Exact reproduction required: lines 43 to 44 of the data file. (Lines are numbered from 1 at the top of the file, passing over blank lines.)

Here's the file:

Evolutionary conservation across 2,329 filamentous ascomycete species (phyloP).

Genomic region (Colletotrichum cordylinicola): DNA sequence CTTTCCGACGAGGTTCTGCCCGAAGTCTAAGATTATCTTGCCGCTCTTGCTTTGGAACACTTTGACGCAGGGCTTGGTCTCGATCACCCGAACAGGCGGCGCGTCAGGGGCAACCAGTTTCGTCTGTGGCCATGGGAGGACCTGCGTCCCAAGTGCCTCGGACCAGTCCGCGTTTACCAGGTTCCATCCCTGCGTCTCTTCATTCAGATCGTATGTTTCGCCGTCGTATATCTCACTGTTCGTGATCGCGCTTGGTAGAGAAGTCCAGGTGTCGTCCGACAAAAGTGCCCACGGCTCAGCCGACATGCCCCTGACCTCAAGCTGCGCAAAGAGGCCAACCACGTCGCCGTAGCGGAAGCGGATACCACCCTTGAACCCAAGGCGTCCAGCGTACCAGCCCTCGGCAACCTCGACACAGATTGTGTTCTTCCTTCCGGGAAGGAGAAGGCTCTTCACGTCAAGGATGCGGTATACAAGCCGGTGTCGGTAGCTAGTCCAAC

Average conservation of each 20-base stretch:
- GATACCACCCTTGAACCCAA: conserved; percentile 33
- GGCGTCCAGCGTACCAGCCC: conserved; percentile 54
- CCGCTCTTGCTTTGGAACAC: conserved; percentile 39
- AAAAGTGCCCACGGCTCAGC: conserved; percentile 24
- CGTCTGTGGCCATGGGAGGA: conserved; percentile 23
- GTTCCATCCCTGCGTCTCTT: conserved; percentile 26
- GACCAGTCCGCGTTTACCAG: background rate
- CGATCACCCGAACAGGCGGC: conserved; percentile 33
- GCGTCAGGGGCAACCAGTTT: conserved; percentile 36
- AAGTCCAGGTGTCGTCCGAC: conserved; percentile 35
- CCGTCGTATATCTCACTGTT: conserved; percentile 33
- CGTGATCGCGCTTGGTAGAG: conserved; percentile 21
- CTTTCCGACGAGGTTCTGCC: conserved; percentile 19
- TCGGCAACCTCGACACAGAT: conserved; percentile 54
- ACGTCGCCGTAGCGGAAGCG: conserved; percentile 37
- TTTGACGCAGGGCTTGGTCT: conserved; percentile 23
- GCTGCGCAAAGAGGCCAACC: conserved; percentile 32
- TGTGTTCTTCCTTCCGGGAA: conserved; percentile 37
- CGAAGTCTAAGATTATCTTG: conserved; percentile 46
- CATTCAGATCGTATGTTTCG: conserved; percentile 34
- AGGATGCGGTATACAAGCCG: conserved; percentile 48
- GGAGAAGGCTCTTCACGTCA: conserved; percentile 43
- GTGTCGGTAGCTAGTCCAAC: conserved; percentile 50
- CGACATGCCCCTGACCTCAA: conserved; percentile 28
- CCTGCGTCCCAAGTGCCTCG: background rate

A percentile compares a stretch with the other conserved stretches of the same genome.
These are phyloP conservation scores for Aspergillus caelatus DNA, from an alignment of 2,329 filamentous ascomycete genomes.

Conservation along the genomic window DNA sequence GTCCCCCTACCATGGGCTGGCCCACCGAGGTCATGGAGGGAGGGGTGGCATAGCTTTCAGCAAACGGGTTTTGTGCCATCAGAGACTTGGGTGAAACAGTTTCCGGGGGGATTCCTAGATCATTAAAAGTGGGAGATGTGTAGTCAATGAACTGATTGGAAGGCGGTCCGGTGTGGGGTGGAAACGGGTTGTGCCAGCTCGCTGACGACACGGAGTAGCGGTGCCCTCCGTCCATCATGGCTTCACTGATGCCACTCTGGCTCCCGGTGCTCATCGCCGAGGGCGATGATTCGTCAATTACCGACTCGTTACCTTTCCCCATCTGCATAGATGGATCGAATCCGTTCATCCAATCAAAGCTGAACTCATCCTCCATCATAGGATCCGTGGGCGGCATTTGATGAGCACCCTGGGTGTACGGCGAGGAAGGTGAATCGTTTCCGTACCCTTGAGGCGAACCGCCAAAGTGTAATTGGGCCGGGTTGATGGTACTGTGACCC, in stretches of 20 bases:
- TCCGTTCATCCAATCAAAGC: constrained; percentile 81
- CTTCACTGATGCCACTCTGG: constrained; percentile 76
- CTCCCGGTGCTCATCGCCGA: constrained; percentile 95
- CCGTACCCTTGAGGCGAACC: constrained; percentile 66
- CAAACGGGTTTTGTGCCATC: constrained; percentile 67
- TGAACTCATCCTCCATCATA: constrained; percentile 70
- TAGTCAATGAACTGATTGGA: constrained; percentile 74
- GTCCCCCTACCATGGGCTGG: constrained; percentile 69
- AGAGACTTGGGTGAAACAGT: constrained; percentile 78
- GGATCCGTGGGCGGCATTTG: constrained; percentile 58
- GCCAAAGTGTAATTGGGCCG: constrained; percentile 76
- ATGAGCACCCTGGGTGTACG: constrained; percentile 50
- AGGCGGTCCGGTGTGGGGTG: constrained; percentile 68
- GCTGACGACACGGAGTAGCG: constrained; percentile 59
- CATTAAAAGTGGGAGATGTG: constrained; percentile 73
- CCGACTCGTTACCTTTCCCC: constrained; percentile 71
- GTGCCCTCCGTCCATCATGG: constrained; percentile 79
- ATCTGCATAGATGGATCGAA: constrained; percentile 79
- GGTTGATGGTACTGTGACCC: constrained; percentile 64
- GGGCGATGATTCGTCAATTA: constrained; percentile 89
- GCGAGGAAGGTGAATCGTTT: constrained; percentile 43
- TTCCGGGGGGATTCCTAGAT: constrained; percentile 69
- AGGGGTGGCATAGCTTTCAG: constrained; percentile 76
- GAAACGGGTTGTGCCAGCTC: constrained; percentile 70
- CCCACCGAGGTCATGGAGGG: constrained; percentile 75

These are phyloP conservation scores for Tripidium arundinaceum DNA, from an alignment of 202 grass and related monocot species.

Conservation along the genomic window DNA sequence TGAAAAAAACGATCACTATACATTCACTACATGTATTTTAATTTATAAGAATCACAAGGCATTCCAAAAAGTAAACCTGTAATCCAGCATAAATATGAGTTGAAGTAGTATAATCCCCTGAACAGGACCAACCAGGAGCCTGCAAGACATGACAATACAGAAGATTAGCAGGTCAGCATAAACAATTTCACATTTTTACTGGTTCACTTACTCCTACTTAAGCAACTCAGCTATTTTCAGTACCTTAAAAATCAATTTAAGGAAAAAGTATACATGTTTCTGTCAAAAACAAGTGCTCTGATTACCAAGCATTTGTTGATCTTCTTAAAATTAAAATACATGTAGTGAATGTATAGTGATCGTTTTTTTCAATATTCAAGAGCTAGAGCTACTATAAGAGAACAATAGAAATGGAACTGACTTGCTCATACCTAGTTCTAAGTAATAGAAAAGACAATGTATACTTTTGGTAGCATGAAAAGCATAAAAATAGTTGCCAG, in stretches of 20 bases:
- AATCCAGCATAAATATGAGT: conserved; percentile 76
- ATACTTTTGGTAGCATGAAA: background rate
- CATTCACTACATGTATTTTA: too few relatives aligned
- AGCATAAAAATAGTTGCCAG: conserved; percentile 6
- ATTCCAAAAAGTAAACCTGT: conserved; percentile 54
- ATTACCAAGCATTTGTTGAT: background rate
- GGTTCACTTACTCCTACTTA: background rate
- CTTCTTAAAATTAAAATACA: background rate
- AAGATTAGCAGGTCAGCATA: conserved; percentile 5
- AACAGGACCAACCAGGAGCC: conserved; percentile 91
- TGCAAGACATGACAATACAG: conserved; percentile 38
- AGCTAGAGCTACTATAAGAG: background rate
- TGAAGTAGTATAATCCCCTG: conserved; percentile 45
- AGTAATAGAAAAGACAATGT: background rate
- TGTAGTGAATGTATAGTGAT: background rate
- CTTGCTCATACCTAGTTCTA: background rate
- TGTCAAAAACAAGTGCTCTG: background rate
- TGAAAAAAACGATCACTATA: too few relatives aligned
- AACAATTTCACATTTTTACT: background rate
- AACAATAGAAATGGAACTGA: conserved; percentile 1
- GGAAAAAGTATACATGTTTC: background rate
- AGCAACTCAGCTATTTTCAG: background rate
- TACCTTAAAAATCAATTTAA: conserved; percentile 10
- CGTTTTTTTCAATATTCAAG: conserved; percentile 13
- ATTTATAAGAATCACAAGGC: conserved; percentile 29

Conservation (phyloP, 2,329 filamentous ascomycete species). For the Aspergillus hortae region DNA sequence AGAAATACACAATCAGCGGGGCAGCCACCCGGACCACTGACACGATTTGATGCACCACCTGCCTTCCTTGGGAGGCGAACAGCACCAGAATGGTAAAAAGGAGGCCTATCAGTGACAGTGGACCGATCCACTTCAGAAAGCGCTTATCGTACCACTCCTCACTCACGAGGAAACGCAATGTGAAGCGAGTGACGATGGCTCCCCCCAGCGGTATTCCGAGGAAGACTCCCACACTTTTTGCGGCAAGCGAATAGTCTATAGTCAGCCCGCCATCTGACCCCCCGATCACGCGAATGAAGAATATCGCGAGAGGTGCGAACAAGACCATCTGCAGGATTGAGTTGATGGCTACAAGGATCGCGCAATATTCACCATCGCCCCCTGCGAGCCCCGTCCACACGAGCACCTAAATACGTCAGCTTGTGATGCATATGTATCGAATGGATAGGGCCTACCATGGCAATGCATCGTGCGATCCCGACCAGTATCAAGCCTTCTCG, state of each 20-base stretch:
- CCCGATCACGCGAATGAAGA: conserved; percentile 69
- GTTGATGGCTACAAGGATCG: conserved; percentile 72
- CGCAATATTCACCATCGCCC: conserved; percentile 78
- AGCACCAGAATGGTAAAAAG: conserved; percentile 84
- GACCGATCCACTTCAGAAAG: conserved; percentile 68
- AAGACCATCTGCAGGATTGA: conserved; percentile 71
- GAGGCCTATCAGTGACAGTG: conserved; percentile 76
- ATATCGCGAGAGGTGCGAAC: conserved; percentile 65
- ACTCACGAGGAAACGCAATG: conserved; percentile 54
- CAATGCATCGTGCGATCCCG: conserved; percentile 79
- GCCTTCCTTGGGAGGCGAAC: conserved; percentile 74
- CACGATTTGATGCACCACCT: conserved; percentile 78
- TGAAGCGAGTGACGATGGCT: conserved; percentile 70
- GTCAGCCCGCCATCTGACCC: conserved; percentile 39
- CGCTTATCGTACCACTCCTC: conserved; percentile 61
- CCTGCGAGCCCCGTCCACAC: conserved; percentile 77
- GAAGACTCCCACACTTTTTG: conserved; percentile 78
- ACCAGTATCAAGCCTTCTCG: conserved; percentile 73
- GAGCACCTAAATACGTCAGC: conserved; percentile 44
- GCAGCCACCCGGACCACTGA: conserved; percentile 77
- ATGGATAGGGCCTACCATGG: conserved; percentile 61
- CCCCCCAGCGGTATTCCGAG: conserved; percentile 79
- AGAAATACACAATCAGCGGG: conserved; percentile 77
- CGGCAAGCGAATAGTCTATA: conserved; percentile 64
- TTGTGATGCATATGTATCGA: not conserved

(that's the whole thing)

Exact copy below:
- ATGAGCACCCTGGGTGTACG: constrained; percentile 50
- AGGCGGTCCGGTGTGGGGTG: constrained; percentile 68